The walled city of Xi’an is famous for two things, dumplings and the cultural and historical treasure trove that is the Terrocatta Army. To be honest with you, while I was hyped to visit a place where the history extends to 240BCE – I was also pretty excited about authentic soup dumplings. Fortunately, I was able to tick that one off the list pretty early on – allowing me to focus on the cultural sights with a clear head and a full stomach. In a country that’s famed for its history, Xi’an is among the oldest cities in China. For 6,000 years it’s been on of the cultural and economic capitals of the country, and in 2014 it’s a constant push and pull between the modern face of China and this sense of tradition that gives the city its vibrancy. It’s quite literally manifests itself as soon as you walk out your door and see roadside vendors working next to Gucci and Louis Vuitton boutiques. Later on at the site of the Terracotta Army I was hit by the contrast watching busloads of tourists stopping at Subway for lunch while en route to see a place that considerably pre-dates Jesus. What exactly that means, I’m not sure. But no doubt the future of China and it’s massive cultural and economic influence is at least as indebted to its past as it is its rapid progression. Looking over the army of statues built under instruction of Emperor Qin Shi Huang to protect him in the afterlife its hard to make sense of what it all means, but it’s that ambiguity that’s so compelling. On my last day in Xi’an I decide to cycle the 15km off wall that marks the early borders of the city, but by the time I’m boarding another overnight train to Shanghai I don’t feel any closer to having answers.
Still, I’m able to push away any lingering questions regarding cultural identity as the train pulls into the Paris of the East. I’ve been enamoured with Shanghai for a long time now, and I’m keen to hit the ground running. There’s a vibrancy there that’s unique, more welcoming than the Brutalist skyline of Beijing but without the cloying business oriented artifice of Hong Kong. Shanghai is somewhere in the middle, a European sensibility manifested in a uniquely Asian manner – and I can’t get enough of it. Plus, perfect weather and a lot of free time to wander are a good combination. After sightseeing on the Bund, I decide to check out some of Shanghai’s more unique offerings. From Punk bars, to a thriving skate scene, Shanghai is home to thriving subcultures that are harder to come across throughout the rest of the country. After a quick stop off at Jeff Han’s FLY skate shop, and Kevin Poon’s Juice, it seemed only appropriate to cap off the day with a drink in the French concession. I think it’s sitting there people-watching with a whiskey in hand, among the architectural legacy of colonial occupation in one of the largest cities in the world – that I feel closest to being able to articulate my feelings about China. Still, it’s shrouded in a frustratingly intangible quality – just out of reach. All I know for sure is that I like it here, a lot.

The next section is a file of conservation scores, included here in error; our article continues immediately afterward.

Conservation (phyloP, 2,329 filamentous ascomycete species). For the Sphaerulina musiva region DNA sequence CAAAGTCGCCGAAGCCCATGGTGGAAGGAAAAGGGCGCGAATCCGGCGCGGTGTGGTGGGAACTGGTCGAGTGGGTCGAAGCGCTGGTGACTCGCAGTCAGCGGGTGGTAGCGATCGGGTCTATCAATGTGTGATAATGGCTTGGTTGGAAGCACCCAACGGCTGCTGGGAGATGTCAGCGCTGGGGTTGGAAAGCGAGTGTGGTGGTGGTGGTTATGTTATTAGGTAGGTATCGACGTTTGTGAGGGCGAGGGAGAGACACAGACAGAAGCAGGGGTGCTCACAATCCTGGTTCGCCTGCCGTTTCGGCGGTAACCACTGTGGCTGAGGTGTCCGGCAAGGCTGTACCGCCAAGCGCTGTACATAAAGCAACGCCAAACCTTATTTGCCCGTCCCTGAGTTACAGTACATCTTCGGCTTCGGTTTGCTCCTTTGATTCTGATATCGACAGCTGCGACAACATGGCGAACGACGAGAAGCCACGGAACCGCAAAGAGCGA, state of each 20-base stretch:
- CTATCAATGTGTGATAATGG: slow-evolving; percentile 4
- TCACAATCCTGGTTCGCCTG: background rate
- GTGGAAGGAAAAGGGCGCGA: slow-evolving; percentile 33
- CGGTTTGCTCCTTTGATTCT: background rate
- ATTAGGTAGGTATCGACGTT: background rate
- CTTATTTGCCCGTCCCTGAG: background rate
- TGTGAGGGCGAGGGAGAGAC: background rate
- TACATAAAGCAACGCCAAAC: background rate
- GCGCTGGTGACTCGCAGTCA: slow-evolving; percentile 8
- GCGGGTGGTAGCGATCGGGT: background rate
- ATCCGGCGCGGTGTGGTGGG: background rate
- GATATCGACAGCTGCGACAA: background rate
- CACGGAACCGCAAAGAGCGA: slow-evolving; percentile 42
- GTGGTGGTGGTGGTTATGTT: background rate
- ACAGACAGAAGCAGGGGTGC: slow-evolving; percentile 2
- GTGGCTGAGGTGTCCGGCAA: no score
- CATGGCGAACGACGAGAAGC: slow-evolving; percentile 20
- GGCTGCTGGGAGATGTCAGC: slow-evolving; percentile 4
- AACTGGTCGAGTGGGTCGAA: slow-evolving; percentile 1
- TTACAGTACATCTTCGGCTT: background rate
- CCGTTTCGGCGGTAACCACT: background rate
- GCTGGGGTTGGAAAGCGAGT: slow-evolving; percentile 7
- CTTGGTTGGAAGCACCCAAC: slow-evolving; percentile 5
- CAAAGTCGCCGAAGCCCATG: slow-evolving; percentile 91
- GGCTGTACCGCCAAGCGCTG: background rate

Unfortunately my newfound sense of inner-peace only lasted until the next morning when I arrived at the bus station to depart for Huangshan. While rail travel in China isn’t exactly first class, it’s got nothing on the reality of travelling by bus. The next six hours is punctuated by a series of unscheduled stops, treachorous road conditions, and my neighbouring passenger’s penchant for spitting a seemingly endless supply of chicken bones into the bus aisle. By the time we make it to the town, I’m fully prepared to swear my allegiance to trains forever more. After settling in at a local guesthouse and grabbing a quick meal during which I finally get to try the infamous hairy tofu (tofu left to ferment until it’s mouldy), it’s time to retire. The next day we set out for the heights of Huangshan’s namesake, the Yellow Mountains. Domestic tourism is in full swing, so before long I’m jostling for a decent spot in queue with a few hundred locals. The Yellow Mountains are famous across China for the breathtaking scenery, and each year 15 million people pass through Huangshan. Unfortunately, the higher altitude means the weather tends to be more volatile – and before long we’re attempting to ascend to the peak in a rainstorm. We persist for a few hours, and manage to catch some amazing views before the rain beats us into a retreat. Fortunately the weather clears up the next day as we head to the nearby town of Hongcun to visit a more traditional village. The lakeside town is amazing, with architecture dating back to the Ming dynasty and it has been formally recognised as a world heritage site by UNESCO as of 2000. The sprawling networks of linked alleys and small houses that are built around the water are a testament to the simple beauty of the countryside. Around the lake young artists document the scenery with watercolours – and later in the evening crowds gather in the street to sing karaoke on outdoor projectors and drink rice wine. The pace here is slower, and it’s a calming end to my time travelling through China. I board the train back to Shanghai the next morning after enduring the bus trip back and have some time to take stock. It’s been nearly two weeks, and I’ve covered close to 4,000 kilometres in that time. I’ve seen a lot of different faces of one of the most diverse countries in the world – and I still feel like I’m no closer to understanding any of it. But I’ll be back, there’s no doubt about that.
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